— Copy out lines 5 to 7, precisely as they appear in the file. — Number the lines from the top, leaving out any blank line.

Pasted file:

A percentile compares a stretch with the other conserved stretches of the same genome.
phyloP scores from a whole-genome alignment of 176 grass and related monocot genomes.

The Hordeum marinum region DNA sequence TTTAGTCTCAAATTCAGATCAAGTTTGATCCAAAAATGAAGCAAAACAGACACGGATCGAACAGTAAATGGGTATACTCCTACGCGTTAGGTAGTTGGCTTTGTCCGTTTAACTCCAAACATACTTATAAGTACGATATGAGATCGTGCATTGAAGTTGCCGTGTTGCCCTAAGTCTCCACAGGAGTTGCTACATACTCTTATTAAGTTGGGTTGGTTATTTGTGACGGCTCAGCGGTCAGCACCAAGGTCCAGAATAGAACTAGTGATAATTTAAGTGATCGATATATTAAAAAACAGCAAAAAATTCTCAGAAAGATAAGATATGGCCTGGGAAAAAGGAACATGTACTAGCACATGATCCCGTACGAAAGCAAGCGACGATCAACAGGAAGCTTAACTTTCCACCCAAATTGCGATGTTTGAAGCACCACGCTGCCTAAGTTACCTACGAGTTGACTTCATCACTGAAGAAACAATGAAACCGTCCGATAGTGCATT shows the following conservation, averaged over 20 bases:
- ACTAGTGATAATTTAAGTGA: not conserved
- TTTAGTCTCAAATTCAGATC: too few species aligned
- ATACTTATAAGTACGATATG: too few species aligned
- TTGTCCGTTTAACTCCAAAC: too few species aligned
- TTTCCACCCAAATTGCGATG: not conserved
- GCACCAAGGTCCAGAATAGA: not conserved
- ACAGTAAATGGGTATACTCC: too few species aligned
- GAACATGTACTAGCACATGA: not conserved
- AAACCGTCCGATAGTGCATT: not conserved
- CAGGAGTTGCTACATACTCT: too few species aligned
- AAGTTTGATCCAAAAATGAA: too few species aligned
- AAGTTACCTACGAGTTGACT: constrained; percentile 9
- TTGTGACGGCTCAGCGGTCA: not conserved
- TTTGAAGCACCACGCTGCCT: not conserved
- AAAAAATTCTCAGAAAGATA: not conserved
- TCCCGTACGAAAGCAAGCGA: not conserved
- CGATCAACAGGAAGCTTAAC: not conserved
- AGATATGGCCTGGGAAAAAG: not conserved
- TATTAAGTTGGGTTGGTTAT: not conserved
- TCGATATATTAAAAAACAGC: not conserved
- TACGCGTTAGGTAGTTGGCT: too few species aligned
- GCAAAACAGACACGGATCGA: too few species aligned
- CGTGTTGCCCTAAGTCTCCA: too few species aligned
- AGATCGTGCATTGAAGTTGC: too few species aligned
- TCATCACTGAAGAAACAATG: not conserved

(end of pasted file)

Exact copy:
- TTTAGTCTCAAATTCAGATC: too few species aligned
- ATACTTATAAGTACGATATG: too few species aligned
- TTGTCCGTTTAACTCCAAAC: too few species aligned